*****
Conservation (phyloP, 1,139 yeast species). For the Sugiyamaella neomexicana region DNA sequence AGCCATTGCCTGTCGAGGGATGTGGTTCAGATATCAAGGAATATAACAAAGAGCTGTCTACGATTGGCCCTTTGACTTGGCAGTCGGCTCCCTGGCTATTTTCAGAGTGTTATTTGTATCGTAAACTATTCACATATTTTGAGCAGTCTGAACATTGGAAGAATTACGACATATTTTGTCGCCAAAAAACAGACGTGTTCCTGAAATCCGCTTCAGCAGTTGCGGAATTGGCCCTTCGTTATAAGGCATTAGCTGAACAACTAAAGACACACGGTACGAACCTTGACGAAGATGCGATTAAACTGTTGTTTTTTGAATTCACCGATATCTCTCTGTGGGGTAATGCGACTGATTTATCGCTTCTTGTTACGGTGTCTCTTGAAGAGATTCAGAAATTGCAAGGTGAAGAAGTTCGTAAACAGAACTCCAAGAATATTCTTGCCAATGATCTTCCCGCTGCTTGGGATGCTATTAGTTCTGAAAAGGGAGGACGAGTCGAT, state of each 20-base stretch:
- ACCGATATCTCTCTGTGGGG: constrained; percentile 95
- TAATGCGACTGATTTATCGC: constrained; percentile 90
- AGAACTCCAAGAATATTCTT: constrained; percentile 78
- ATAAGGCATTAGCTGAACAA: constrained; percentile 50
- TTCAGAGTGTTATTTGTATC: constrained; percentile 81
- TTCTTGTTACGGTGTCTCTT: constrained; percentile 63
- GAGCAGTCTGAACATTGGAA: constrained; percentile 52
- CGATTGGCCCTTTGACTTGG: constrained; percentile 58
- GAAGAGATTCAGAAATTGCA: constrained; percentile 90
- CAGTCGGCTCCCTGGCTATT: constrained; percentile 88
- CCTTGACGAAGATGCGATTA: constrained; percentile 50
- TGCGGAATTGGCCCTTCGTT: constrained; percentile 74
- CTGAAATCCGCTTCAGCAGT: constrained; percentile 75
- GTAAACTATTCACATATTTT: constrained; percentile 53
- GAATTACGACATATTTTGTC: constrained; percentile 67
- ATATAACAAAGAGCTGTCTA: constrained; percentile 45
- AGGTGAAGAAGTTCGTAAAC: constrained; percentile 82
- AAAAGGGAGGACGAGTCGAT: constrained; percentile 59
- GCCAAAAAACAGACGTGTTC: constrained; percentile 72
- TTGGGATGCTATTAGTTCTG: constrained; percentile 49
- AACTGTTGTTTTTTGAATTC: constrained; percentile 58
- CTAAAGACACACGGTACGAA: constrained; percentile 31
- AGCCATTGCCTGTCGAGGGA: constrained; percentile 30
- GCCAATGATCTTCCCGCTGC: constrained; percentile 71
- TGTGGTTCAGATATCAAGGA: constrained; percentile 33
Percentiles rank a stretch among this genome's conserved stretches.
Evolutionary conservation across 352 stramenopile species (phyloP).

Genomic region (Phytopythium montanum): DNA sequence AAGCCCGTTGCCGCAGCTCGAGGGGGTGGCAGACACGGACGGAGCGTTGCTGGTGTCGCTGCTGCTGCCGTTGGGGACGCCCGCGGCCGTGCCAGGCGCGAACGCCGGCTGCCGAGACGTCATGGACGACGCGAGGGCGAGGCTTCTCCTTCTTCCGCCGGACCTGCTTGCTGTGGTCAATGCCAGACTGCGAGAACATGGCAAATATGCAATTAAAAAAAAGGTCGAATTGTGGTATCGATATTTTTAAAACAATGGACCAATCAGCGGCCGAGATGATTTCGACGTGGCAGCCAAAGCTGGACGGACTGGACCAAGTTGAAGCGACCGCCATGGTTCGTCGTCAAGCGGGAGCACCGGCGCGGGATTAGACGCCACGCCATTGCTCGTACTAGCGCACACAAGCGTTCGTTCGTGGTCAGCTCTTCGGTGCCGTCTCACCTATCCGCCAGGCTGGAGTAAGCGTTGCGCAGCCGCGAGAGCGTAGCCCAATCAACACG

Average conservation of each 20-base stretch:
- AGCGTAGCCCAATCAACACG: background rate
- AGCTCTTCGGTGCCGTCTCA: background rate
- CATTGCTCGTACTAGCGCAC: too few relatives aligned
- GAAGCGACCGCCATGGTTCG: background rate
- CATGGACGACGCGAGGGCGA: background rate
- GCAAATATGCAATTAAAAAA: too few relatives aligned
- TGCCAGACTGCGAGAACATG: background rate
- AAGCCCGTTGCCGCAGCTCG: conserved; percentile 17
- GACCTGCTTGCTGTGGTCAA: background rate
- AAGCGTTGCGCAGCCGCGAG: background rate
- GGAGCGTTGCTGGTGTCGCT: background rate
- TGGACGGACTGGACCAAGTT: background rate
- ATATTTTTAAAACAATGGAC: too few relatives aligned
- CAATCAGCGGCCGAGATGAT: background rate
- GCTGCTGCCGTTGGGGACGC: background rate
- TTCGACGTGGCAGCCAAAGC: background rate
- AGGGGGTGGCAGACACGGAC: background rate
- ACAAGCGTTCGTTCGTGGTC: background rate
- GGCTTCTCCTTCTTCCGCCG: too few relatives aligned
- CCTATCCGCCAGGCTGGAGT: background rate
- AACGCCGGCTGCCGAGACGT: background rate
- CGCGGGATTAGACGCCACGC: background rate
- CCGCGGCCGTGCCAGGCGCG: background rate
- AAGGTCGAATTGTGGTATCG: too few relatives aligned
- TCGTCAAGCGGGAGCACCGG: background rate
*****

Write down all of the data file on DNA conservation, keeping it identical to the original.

Conservation (phyloP, 1,139 yeast species). For the Sugiyamaella neomexicana region DNA sequence AGCCATTGCCTGTCGAGGGATGTGGTTCAGATATCAAGGAATATAACAAAGAGCTGTCTACGATTGGCCCTTTGACTTGGCAGTCGGCTCCCTGGCTATTTTCAGAGTGTTATTTGTATCGTAAACTATTCACATATTTTGAGCAGTCTGAACATTGGAAGAATTACGACATATTTTGTCGCCAAAAAACAGACGTGTTCCTGAAATCCGCTTCAGCAGTTGCGGAATTGGCCCTTCGTTATAAGGCATTAGCTGAACAACTAAAGACACACGGTACGAACCTTGACGAAGATGCGATTAAACTGTTGTTTTTTGAATTCACCGATATCTCTCTGTGGGGTAATGCGACTGATTTATCGCTTCTTGTTACGGTGTCTCTTGAAGAGATTCAGAAATTGCAAGGTGAAGAAGTTCGTAAACAGAACTCCAAGAATATTCTTGCCAATGATCTTCCCGCTGCTTGGGATGCTATTAGTTCTGAAAAGGGAGGACGAGTCGAT, state of each 20-base stretch:
- ACCGATATCTCTCTGTGGGG: constrained; percentile 95
- TAATGCGACTGATTTATCGC: constrained; percentile 90
- AGAACTCCAAGAATATTCTT: constrained; percentile 78
- ATAAGGCATTAGCTGAACAA: constrained; percentile 50
- TTCAGAGTGTTATTTGTATC: constrained; percentile 81
- TTCTTGTTACGGTGTCTCTT: constrained; percentile 63
- GAGCAGTCTGAACATTGGAA: constrained; percentile 52
- CGATTGGCCCTTTGACTTGG: constrained; percentile 58
- GAAGAGATTCAGAAATTGCA: constrained; percentile 90
- CAGTCGGCTCCCTGGCTATT: constrained; percentile 88
- CCTTGACGAAGATGCGATTA: constrained; percentile 50
- TGCGGAATTGGCCCTTCGTT: constrained; percentile 74
- CTGAAATCCGCTTCAGCAGT: constrained; percentile 75
- GTAAACTATTCACATATTTT: constrained; percentile 53
- GAATTACGACATATTTTGTC: constrained; percentile 67
- ATATAACAAAGAGCTGTCTA: constrained; percentile 45
- AGGTGAAGAAGTTCGTAAAC: constrained; percentile 82
- AAAAGGGAGGACGAGTCGAT: constrained; percentile 59
- GCCAAAAAACAGACGTGTTC: constrained; percentile 72
- TTGGGATGCTATTAGTTCTG: constrained; percentile 49
- AACTGTTGTTTTTTGAATTC: constrained; percentile 58
- CTAAAGACACACGGTACGAA: constrained; percentile 31
- AGCCATTGCCTGTCGAGGGA: constrained; percentile 30
- GCCAATGATCTTCCCGCTGC: constrained; percentile 71
- TGTGGTTCAGATATCAAGGA: constrained; percentile 33
Percentiles rank a stretch among this genome's conserved stretches.
Evolutionary conservation across 352 stramenopile species (phyloP).

Genomic region (Phytopythium montanum): DNA sequence AAGCCCGTTGCCGCAGCTCGAGGGGGTGGCAGACACGGACGGAGCGTTGCTGGTGTCGCTGCTGCTGCCGTTGGGGACGCCCGCGGCCGTGCCAGGCGCGAACGCCGGCTGCCGAGACGTCATGGACGACGCGAGGGCGAGGCTTCTCCTTCTTCCGCCGGACCTGCTTGCTGTGGTCAATGCCAGACTGCGAGAACATGGCAAATATGCAATTAAAAAAAAGGTCGAATTGTGGTATCGATATTTTTAAAACAATGGACCAATCAGCGGCCGAGATGATTTCGACGTGGCAGCCAAAGCTGGACGGACTGGACCAAGTTGAAGCGACCGCCATGGTTCGTCGTCAAGCGGGAGCACCGGCGCGGGATTAGACGCCACGCCATTGCTCGTACTAGCGCACACAAGCGTTCGTTCGTGGTCAGCTCTTCGGTGCCGTCTCACCTATCCGCCAGGCTGGAGTAAGCGTTGCGCAGCCGCGAGAGCGTAGCCCAATCAACACG

Average conservation of each 20-base stretch:
- AGCGTAGCCCAATCAACACG: background rate
- AGCTCTTCGGTGCCGTCTCA: background rate
- CATTGCTCGTACTAGCGCAC: too few relatives aligned
- GAAGCGACCGCCATGGTTCG: background rate
- CATGGACGACGCGAGGGCGA: background rate
- GCAAATATGCAATTAAAAAA: too few relatives aligned
- TGCCAGACTGCGAGAACATG: background rate
- AAGCCCGTTGCCGCAGCTCG: conserved; percentile 17
- GACCTGCTTGCTGTGGTCAA: background rate
- AAGCGTTGCGCAGCCGCGAG: background rate
- GGAGCGTTGCTGGTGTCGCT: background rate
- TGGACGGACTGGACCAAGTT: background rate
- ATATTTTTAAAACAATGGAC: too few relatives aligned
- CAATCAGCGGCCGAGATGAT: background rate
- GCTGCTGCCGTTGGGGACGC: background rate
- TTCGACGTGGCAGCCAAAGC: background rate
- AGGGGGTGGCAGACACGGAC: background rate
- ACAAGCGTTCGTTCGTGGTC: background rate
- GGCTTCTCCTTCTTCCGCCG: too few relatives aligned
- CCTATCCGCCAGGCTGGAGT: background rate
- AACGCCGGCTGCCGAGACGT: background rate
- CGCGGGATTAGACGCCACGC: background rate
- CCGCGGCCGTGCCAGGCGCG: background rate
- AAGGTCGAATTGTGGTATCG: too few relatives aligned
- TCGTCAAGCGGGAGCACCGG: background rate